|Sybilla Masters (died 1720)|
|Sybilla Masters gained an English patent in 1715 for a mill to grind corn.|
American colonist and inventor, Sybilla Masters invented a way for cleaning and curing the Indian corn crops that the colonist in early America received as a gift from the native peoples. Sybilla Masters's innovation allowed the corn to be processed into many different food and cloth products. The patent was issued in her husband Thomas name by the British courts in 1715. That was the unfair law at the time, women and minorities had no rights to own patents. Thomas Masters was issued patents for "Cleansing Curing and Refining of Indian Corn Growing in the Plantations". A second patent was issued to Sybilla's husband for another of her inventions entitled "Working and Weaving in a New Method, Palmetta Chip and Straw for Hats and Bonnets and other Improvements of that Ware."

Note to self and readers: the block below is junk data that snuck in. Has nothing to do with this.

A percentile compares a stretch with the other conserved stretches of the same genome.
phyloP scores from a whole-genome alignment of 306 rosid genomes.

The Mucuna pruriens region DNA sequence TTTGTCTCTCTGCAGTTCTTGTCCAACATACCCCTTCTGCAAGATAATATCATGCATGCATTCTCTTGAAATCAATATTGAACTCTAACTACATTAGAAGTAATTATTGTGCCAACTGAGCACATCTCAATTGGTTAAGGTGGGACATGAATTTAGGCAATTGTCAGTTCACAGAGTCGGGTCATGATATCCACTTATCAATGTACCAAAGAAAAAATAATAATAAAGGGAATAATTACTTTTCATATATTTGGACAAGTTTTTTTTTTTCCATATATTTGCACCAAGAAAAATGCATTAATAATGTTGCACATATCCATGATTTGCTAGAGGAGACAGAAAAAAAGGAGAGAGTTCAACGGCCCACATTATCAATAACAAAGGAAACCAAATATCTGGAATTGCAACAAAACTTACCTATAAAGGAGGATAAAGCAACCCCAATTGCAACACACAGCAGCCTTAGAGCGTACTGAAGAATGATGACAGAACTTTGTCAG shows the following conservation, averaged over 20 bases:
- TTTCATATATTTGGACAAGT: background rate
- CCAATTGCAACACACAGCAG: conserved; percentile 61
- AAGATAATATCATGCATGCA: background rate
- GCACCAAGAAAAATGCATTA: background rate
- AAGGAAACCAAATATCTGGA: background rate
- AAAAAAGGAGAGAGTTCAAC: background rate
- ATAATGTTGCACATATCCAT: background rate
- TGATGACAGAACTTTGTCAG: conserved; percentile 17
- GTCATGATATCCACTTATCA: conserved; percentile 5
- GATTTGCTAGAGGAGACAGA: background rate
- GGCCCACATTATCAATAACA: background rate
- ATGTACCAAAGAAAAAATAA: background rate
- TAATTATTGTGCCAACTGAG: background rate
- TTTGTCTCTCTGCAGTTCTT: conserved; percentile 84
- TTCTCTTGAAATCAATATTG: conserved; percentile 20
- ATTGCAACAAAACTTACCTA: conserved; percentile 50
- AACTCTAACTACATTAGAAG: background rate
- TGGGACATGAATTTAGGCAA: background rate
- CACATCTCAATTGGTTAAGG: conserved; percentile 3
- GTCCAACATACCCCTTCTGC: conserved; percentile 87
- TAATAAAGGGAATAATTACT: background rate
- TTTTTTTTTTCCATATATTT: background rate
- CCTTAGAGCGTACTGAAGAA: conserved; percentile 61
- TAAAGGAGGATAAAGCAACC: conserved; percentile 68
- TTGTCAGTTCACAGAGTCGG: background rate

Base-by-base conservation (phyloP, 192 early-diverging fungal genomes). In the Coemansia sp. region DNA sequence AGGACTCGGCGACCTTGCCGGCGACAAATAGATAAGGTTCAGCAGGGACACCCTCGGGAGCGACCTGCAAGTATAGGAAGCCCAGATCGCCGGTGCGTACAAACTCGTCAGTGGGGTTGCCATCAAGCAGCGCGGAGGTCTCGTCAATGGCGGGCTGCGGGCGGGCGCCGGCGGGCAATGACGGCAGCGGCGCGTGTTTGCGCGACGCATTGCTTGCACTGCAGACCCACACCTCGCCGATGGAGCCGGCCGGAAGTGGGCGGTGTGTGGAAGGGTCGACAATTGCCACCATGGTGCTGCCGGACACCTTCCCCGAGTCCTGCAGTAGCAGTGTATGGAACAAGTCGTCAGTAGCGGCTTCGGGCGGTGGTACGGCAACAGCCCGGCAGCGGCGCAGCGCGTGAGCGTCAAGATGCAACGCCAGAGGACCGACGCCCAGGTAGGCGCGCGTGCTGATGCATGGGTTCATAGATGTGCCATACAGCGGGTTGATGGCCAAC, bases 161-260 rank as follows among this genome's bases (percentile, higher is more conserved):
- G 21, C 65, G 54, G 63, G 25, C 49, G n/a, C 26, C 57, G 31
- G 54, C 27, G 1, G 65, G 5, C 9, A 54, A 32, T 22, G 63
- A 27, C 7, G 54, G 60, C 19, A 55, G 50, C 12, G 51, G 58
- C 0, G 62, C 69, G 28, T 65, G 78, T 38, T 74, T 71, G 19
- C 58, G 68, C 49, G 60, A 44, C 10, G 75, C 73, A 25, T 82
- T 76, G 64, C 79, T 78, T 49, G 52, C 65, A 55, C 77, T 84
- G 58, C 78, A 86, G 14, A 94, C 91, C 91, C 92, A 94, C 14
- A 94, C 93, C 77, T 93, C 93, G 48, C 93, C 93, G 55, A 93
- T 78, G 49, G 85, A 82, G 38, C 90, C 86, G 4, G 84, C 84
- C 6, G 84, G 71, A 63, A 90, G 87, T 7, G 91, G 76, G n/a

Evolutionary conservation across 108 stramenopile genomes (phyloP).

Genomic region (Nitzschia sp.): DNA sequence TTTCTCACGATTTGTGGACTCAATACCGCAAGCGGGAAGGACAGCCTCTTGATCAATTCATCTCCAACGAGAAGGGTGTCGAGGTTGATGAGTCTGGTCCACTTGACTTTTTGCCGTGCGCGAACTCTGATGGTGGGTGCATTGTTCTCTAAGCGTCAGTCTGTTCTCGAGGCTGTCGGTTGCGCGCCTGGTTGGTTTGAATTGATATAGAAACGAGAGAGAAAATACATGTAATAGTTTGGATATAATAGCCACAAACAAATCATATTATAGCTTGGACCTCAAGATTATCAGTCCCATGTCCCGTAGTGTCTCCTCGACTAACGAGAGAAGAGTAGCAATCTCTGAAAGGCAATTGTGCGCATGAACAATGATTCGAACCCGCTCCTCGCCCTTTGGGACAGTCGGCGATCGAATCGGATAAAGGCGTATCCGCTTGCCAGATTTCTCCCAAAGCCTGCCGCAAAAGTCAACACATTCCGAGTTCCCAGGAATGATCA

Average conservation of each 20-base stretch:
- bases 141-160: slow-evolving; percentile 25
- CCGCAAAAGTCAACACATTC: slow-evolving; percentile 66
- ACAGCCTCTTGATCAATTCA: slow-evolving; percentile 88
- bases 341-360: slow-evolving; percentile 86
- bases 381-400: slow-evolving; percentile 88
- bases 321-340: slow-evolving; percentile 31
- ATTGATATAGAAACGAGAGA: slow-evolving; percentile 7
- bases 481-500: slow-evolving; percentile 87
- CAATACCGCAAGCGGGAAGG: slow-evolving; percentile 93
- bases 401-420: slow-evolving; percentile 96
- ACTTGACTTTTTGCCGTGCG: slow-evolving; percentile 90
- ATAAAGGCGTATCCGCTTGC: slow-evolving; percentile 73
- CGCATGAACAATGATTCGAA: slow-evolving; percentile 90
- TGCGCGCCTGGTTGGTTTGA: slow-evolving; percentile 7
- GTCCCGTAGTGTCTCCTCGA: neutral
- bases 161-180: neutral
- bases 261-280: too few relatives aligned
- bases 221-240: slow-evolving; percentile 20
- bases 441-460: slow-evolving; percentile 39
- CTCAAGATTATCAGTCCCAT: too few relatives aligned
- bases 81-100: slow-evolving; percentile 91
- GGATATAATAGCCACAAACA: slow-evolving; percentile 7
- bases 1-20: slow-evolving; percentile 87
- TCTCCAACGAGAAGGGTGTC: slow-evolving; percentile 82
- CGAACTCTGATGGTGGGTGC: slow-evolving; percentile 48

Sybilla Masters was the first American woman inventor in recorded history, no doubt women have been inventing since the dawn of time without recognition.
The following text is from a 1891 Scientific American magazine article that discusses the patent issued to Sybilla Masters, however, the writer appears to be a bit cynical.
A much later but very quaint patent is that of Dame Sybilla Masters, of Philadelphia, for corn shelling and preserving. She writes in German text, hard to decipher and very antiquated for that period.Continue with >>> Women Inventors